Ascension Day 2018: Queen Elizabeth II Hospital, Gateshead
you have raised our human nature to the throne of heaven:
help us to seek and serve you,
that we may join you at the Father’s side,
where you reign with the Spirit in glory,
now and for ever.
Collect for Ascension Day
I spent six months last year at the Queen Elizabeth Hospital, Gateshead. As you walk through the main hospital entrance into a light and spacious atrium your eyes are immediately drawn to a hanging wall sculpture.
The artwork is called Faith and was designed by Gateshead-based artist Joseph Hillier. The installation is modelled at over twice life size (standing straight the figure would measure almost 12 feet), weighing in at more than half a ton (83 stone). The steel sculpture is intended to bring public art into the heart of a innovative new unit which provides state-of-the-art emergency care for people in Gateshead.
As I have walked passed the sculpture many times to the lifts or to buy a welcome cup of coffee during long afternoons I began to look at the sculpture in more detail. It gradually dawned on me, to my eyes at least, that this sculpture hanging in such a high and lofty position on the atrium wall, bathed in sunshine, resembled Christ’s ascension. The resurrected and exalted Christ, is remembered today. Christ returns home to his father. Healed. Christ still with his wounded hands and feet takes all our earthly pain, our loss sickness – our humanity – into the heart of God. Rather than finding a hospital chapel to pray in, before stained glass, a cross and candlesticks, I found myself praying and sometimes singing before this sculpture – “Crown him the Lord of love, behold his hands and side, those wounds yet visible above in beauty glorified?”
But as I looked further at the sculpture I found the face of the sculpture, Christ if you like, looking down on me, and like his disciples in the Gospel accounts of the Ascension, Christ pressing me to take his message of love and compassion, of humility and service to the ends of the earth, well at least to my local church environment. A bi-focal faith perhaps? Me looking up at the wonder of the biblical event, Christ the King, the healed Christ – and yet – Christ looking down on me? Such an image reminded me of the very last book of the Bible where there’s another breath-taking and wonderful scene. It’s a dramatic picture of heaven descending and God coming down to earth. The Ascension followed by, if I can use such a word, the Descension. It’s a vision of the fusing of heaven and earth when the two worlds, once separated by sin and evil, finally become one. It’s nothing less than the answer to the Lord’s own Prayer for the earthing of heaven. The mission of Jesus is complete – heaven and earth are at last reconciled. The Kingdom has finally come. His Kingdom present here, perhaps, in the healing ministry of the Queen Elizabeth hospital?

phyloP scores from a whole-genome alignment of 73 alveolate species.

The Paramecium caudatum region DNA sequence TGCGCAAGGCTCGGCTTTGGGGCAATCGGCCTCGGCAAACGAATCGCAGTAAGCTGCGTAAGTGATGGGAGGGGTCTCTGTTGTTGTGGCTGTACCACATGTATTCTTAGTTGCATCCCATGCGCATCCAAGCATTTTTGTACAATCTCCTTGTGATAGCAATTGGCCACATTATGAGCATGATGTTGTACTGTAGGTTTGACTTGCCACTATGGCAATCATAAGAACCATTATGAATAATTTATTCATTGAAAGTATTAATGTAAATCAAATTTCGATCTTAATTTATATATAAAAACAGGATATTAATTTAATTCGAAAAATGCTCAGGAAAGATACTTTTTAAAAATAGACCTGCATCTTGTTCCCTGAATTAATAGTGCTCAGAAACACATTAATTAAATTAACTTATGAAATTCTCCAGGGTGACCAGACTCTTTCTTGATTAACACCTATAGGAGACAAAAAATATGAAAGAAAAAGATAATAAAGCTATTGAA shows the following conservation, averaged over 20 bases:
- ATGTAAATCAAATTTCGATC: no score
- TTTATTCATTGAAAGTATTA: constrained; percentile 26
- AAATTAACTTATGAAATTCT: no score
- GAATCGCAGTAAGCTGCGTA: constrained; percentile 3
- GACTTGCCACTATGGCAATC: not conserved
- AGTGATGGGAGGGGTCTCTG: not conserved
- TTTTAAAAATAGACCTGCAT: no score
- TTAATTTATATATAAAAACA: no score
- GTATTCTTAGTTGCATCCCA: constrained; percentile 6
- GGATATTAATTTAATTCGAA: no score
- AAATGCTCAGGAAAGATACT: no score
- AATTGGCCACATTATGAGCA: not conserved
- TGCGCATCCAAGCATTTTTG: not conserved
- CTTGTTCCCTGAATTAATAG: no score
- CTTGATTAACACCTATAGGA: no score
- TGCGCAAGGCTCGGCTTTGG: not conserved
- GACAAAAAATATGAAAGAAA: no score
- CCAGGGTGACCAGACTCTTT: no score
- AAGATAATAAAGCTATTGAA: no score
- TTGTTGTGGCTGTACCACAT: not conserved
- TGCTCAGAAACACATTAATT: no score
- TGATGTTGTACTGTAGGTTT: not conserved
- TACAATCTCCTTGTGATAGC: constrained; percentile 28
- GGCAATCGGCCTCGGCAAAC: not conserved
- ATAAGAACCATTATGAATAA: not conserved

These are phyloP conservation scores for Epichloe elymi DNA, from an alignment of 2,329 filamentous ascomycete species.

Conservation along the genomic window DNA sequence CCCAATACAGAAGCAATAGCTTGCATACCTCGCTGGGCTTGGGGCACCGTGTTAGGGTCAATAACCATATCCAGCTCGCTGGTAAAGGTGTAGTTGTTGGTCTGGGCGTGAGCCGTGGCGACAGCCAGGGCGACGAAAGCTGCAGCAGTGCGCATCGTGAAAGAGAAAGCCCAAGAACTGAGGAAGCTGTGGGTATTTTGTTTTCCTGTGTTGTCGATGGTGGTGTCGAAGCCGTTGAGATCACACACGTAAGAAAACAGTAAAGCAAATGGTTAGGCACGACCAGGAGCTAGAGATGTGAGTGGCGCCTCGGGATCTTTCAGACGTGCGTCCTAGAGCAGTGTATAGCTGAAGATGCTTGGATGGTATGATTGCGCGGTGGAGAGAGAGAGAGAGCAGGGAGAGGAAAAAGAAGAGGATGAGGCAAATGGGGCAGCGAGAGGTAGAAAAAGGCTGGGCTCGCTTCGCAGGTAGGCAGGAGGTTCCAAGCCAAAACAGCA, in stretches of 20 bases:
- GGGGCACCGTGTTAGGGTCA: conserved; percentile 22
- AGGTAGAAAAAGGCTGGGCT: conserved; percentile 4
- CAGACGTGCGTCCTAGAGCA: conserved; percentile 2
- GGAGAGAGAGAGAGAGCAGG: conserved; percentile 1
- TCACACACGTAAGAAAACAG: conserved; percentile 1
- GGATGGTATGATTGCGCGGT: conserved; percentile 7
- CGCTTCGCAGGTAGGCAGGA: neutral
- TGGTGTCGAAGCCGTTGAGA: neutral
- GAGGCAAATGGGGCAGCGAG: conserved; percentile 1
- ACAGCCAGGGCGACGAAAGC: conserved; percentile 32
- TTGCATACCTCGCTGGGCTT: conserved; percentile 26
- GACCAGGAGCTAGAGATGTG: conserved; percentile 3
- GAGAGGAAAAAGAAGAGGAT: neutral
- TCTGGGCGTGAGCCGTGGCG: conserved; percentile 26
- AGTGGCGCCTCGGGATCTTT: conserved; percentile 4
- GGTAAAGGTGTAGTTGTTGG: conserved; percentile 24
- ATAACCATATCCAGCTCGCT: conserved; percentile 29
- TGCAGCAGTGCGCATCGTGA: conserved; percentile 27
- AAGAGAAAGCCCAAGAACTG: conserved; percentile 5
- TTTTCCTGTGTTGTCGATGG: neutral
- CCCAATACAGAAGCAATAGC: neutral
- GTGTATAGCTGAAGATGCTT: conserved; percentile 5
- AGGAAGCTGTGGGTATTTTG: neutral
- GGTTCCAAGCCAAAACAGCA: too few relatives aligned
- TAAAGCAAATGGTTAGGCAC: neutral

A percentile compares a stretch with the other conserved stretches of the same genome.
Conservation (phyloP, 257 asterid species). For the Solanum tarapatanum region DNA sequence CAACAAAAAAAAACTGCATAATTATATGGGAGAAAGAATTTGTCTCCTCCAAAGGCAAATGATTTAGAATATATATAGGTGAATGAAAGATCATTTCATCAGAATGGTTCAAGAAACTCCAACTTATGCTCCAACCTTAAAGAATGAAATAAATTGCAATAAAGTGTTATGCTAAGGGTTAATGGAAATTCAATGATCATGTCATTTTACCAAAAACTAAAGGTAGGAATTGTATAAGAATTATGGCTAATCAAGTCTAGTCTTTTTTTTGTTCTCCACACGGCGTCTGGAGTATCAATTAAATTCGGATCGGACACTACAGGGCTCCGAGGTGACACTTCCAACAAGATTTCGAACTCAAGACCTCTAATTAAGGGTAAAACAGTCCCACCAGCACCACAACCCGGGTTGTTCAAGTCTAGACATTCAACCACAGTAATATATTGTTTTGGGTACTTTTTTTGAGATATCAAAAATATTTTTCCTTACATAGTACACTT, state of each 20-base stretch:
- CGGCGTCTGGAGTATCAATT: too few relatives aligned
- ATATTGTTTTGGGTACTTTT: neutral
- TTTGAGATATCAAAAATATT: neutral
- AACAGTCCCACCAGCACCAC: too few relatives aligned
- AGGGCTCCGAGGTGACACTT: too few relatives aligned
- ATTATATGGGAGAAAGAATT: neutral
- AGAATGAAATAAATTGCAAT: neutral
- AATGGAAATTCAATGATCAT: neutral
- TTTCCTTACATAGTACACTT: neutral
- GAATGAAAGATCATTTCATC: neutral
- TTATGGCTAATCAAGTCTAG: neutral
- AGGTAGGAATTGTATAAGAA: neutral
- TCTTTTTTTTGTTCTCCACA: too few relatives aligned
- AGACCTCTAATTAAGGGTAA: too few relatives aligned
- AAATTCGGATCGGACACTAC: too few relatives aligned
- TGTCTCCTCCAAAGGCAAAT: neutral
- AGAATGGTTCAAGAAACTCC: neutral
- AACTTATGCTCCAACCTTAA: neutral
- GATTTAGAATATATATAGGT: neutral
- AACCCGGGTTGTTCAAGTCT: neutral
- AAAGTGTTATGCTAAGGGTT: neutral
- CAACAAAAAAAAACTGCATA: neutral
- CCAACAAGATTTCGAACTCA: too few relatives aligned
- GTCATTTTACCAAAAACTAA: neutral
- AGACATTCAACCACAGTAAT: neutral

As Christ in the sculpture looks down on the hospital, the further wonder of the Ascension I am reminded of is the promise that the Holy Spirit that will be given to the disciples. ‘Stay in the city’ says Jesus ‘until the Holy Spirit is poured out upon you.’ In one of the New Testament letters, the Ascension is likened to the triumphant return of the emperor, emblazoned with battle honours, who showers gifts on his grateful army. And pre-eminent among these gifts is the Holy Spirit, God here among us, God within us, God between us, God before and behind us, empowering us for life, for service, for mission, for art, for science, for discovery, for holiness. The Spirit opens up to us all the wonderful God-given possibilities that lie beyond our dreams or our imagining. Yes, the disciples were not the same after the Ascension. And neither can we remain unchanged by what we have seen and heard. I cannot remain unchanged by the healing gifts found in the medical teams of this wonderful hospital.
I like what the sculpture Joseph Hillier sums up in a press release when the statue was unveiled. “My intention was to use my ability as a sculptor coupled with an innovative use of contemporary technology to make a figurative work, which transforms any sense of trepidation at our approach to a hospital into wonder and excitement. I want the work to present an image of a human body which overcomes the laws of physics, to become weightless, as in a dream. The piece creates an image of humanity, surpassing the bounds of possibility to create a sense of faith in the hospital, as a place where the human body is understood and can be successfully treated.”
Ascension Day, May 2018